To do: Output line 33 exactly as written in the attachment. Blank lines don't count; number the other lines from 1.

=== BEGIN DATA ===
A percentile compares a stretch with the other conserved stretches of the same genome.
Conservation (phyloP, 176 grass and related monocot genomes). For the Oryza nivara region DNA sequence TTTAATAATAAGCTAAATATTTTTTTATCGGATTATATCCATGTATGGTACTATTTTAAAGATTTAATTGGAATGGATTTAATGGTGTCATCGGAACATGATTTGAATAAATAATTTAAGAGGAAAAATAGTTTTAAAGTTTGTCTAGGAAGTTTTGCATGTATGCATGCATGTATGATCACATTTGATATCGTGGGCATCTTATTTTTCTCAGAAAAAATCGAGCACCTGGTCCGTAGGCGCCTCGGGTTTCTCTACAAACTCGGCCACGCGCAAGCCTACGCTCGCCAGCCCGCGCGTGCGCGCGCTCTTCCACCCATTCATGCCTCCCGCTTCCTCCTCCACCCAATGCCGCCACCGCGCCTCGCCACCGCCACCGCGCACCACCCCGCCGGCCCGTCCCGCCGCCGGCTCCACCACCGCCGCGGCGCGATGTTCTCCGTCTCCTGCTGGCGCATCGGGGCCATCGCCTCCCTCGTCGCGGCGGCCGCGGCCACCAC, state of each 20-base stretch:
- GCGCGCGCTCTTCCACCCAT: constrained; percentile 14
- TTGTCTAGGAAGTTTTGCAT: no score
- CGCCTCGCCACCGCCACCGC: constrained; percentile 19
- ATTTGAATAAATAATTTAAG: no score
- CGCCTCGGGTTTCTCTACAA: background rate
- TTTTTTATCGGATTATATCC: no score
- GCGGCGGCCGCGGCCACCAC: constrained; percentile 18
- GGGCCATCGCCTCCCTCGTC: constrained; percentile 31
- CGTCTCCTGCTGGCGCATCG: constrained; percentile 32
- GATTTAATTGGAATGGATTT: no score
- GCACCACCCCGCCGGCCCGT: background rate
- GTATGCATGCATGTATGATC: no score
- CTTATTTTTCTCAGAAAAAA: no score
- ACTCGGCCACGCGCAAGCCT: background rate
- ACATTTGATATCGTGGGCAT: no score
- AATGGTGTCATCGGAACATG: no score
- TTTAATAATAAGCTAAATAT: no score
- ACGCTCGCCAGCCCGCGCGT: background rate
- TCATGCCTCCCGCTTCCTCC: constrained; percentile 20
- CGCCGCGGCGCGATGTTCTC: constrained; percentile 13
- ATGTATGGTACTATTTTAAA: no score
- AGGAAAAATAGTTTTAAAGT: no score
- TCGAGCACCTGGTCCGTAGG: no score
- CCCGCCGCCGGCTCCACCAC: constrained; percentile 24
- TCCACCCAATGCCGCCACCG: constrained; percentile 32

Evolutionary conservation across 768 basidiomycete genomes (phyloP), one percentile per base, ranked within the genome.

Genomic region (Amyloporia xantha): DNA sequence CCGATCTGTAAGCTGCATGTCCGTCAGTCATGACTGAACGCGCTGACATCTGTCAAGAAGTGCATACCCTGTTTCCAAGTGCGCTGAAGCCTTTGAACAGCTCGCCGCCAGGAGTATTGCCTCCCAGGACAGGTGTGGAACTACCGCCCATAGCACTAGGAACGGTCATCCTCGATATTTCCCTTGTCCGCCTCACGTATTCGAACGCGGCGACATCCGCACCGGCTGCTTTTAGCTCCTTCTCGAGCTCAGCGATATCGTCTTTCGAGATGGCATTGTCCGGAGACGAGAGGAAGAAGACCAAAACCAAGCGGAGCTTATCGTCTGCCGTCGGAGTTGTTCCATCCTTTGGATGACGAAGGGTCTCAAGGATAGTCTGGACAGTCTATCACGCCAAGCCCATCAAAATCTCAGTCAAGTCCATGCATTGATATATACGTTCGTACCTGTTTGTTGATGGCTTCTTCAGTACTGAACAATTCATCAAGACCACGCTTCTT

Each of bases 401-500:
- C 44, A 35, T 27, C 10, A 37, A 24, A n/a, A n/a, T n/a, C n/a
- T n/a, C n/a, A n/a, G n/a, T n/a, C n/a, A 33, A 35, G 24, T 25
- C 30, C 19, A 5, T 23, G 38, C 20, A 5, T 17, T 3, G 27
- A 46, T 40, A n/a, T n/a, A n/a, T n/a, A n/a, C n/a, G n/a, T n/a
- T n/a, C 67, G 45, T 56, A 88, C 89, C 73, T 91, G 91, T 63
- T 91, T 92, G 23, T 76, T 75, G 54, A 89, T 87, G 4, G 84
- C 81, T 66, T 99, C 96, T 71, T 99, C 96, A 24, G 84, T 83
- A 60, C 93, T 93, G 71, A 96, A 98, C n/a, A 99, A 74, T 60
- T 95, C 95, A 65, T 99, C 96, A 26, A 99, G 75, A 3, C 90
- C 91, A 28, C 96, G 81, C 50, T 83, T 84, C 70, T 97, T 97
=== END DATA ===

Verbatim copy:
- C 30, C 19, A 5, T 23, G 38, C 20, A 5, T 17, T 3, G 27